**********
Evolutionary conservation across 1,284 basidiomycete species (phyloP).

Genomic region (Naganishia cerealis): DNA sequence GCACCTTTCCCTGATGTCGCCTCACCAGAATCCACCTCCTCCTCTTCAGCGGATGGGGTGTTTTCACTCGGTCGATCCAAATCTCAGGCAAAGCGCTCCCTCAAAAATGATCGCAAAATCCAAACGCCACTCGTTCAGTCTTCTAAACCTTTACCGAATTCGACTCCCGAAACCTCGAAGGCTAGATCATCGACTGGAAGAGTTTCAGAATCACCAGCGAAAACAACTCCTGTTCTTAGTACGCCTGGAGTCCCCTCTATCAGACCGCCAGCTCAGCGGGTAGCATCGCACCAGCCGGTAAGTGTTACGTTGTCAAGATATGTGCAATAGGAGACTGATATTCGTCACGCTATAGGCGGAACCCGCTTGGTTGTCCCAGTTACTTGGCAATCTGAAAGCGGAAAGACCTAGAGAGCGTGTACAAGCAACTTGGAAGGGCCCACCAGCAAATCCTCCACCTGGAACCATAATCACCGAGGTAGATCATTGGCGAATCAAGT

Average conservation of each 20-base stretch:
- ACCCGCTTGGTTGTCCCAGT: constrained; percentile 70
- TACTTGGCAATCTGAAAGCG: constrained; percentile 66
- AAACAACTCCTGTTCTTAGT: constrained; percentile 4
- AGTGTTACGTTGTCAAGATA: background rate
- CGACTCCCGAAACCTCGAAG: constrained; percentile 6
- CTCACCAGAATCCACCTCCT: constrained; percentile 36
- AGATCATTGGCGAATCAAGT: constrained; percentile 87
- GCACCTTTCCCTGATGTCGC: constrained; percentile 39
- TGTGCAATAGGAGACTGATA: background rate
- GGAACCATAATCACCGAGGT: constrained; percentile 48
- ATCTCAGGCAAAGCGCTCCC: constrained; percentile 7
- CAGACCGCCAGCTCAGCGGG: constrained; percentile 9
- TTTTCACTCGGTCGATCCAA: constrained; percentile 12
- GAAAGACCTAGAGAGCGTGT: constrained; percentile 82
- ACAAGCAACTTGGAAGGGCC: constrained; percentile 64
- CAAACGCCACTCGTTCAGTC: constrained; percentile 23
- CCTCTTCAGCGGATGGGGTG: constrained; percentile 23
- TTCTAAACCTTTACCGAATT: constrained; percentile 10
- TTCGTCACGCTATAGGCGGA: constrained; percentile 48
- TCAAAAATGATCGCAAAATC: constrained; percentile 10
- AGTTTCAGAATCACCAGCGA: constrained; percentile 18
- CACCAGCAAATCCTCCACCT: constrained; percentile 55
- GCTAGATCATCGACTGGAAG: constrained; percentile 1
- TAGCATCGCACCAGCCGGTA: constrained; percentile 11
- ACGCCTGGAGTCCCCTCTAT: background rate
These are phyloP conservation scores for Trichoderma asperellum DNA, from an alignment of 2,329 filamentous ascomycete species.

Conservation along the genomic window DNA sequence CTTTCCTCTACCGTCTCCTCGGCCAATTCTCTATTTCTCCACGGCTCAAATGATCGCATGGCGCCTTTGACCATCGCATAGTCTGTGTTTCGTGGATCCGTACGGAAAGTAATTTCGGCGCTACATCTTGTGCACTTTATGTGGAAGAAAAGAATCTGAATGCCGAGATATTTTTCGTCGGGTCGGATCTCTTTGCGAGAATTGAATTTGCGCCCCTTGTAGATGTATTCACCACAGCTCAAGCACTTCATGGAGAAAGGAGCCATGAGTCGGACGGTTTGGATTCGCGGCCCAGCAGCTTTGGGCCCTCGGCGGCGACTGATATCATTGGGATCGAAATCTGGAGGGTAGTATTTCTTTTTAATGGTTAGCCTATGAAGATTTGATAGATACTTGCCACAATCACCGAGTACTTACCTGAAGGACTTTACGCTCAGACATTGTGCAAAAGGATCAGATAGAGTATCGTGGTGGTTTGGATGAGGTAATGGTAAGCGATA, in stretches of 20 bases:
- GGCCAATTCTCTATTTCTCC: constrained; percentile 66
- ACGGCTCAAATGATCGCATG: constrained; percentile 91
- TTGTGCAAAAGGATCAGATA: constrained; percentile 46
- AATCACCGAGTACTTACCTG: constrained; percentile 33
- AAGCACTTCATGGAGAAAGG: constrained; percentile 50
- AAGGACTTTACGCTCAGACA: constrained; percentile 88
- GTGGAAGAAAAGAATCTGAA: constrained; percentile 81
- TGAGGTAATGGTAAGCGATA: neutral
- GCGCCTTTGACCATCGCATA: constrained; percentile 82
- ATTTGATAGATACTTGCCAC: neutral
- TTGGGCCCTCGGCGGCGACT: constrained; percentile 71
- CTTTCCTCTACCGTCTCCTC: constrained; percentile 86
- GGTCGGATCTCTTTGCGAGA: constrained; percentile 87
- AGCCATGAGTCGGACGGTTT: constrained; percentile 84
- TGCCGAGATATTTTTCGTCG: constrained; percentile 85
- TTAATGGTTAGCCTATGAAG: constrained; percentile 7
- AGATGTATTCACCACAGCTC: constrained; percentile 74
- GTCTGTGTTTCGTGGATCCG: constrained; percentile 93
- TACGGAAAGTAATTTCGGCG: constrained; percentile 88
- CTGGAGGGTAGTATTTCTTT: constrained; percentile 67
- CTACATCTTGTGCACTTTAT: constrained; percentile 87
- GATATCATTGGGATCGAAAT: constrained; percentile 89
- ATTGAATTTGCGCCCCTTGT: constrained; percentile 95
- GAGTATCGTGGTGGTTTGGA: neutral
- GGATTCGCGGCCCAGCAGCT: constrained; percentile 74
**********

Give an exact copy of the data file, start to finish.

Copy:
Evolutionary conservation across 1,284 basidiomycete species (phyloP).

Genomic region (Naganishia cerealis): DNA sequence GCACCTTTCCCTGATGTCGCCTCACCAGAATCCACCTCCTCCTCTTCAGCGGATGGGGTGTTTTCACTCGGTCGATCCAAATCTCAGGCAAAGCGCTCCCTCAAAAATGATCGCAAAATCCAAACGCCACTCGTTCAGTCTTCTAAACCTTTACCGAATTCGACTCCCGAAACCTCGAAGGCTAGATCATCGACTGGAAGAGTTTCAGAATCACCAGCGAAAACAACTCCTGTTCTTAGTACGCCTGGAGTCCCCTCTATCAGACCGCCAGCTCAGCGGGTAGCATCGCACCAGCCGGTAAGTGTTACGTTGTCAAGATATGTGCAATAGGAGACTGATATTCGTCACGCTATAGGCGGAACCCGCTTGGTTGTCCCAGTTACTTGGCAATCTGAAAGCGGAAAGACCTAGAGAGCGTGTACAAGCAACTTGGAAGGGCCCACCAGCAAATCCTCCACCTGGAACCATAATCACCGAGGTAGATCATTGGCGAATCAAGT

Average conservation of each 20-base stretch:
- ACCCGCTTGGTTGTCCCAGT: constrained; percentile 70
- TACTTGGCAATCTGAAAGCG: constrained; percentile 66
- AAACAACTCCTGTTCTTAGT: constrained; percentile 4
- AGTGTTACGTTGTCAAGATA: background rate
- CGACTCCCGAAACCTCGAAG: constrained; percentile 6
- CTCACCAGAATCCACCTCCT: constrained; percentile 36
- AGATCATTGGCGAATCAAGT: constrained; percentile 87
- GCACCTTTCCCTGATGTCGC: constrained; percentile 39
- TGTGCAATAGGAGACTGATA: background rate
- GGAACCATAATCACCGAGGT: constrained; percentile 48
- ATCTCAGGCAAAGCGCTCCC: constrained; percentile 7
- CAGACCGCCAGCTCAGCGGG: constrained; percentile 9
- TTTTCACTCGGTCGATCCAA: constrained; percentile 12
- GAAAGACCTAGAGAGCGTGT: constrained; percentile 82
- ACAAGCAACTTGGAAGGGCC: constrained; percentile 64
- CAAACGCCACTCGTTCAGTC: constrained; percentile 23
- CCTCTTCAGCGGATGGGGTG: constrained; percentile 23
- TTCTAAACCTTTACCGAATT: constrained; percentile 10
- TTCGTCACGCTATAGGCGGA: constrained; percentile 48
- TCAAAAATGATCGCAAAATC: constrained; percentile 10
- AGTTTCAGAATCACCAGCGA: constrained; percentile 18
- CACCAGCAAATCCTCCACCT: constrained; percentile 55
- GCTAGATCATCGACTGGAAG: constrained; percentile 1
- TAGCATCGCACCAGCCGGTA: constrained; percentile 11
- ACGCCTGGAGTCCCCTCTAT: background rate
These are phyloP conservation scores for Trichoderma asperellum DNA, from an alignment of 2,329 filamentous ascomycete species.

Conservation along the genomic window DNA sequence CTTTCCTCTACCGTCTCCTCGGCCAATTCTCTATTTCTCCACGGCTCAAATGATCGCATGGCGCCTTTGACCATCGCATAGTCTGTGTTTCGTGGATCCGTACGGAAAGTAATTTCGGCGCTACATCTTGTGCACTTTATGTGGAAGAAAAGAATCTGAATGCCGAGATATTTTTCGTCGGGTCGGATCTCTTTGCGAGAATTGAATTTGCGCCCCTTGTAGATGTATTCACCACAGCTCAAGCACTTCATGGAGAAAGGAGCCATGAGTCGGACGGTTTGGATTCGCGGCCCAGCAGCTTTGGGCCCTCGGCGGCGACTGATATCATTGGGATCGAAATCTGGAGGGTAGTATTTCTTTTTAATGGTTAGCCTATGAAGATTTGATAGATACTTGCCACAATCACCGAGTACTTACCTGAAGGACTTTACGCTCAGACATTGTGCAAAAGGATCAGATAGAGTATCGTGGTGGTTTGGATGAGGTAATGGTAAGCGATA, in stretches of 20 bases:
- GGCCAATTCTCTATTTCTCC: constrained; percentile 66
- ACGGCTCAAATGATCGCATG: constrained; percentile 91
- TTGTGCAAAAGGATCAGATA: constrained; percentile 46
- AATCACCGAGTACTTACCTG: constrained; percentile 33
- AAGCACTTCATGGAGAAAGG: constrained; percentile 50
- AAGGACTTTACGCTCAGACA: constrained; percentile 88
- GTGGAAGAAAAGAATCTGAA: constrained; percentile 81
- TGAGGTAATGGTAAGCGATA: neutral
- GCGCCTTTGACCATCGCATA: constrained; percentile 82
- ATTTGATAGATACTTGCCAC: neutral
- TTGGGCCCTCGGCGGCGACT: constrained; percentile 71
- CTTTCCTCTACCGTCTCCTC: constrained; percentile 86
- GGTCGGATCTCTTTGCGAGA: constrained; percentile 87
- AGCCATGAGTCGGACGGTTT: constrained; percentile 84
- TGCCGAGATATTTTTCGTCG: constrained; percentile 85
- TTAATGGTTAGCCTATGAAG: constrained; percentile 7
- AGATGTATTCACCACAGCTC: constrained; percentile 74
- GTCTGTGTTTCGTGGATCCG: constrained; percentile 93
- TACGGAAAGTAATTTCGGCG: constrained; percentile 88
- CTGGAGGGTAGTATTTCTTT: constrained; percentile 67
- CTACATCTTGTGCACTTTAT: constrained; percentile 87
- GATATCATTGGGATCGAAAT: constrained; percentile 89
- ATTGAATTTGCGCCCCTTGT: constrained; percentile 95
- GAGTATCGTGGTGGTTTGGA: neutral
- GGATTCGCGGCCCAGCAGCT: constrained; percentile 74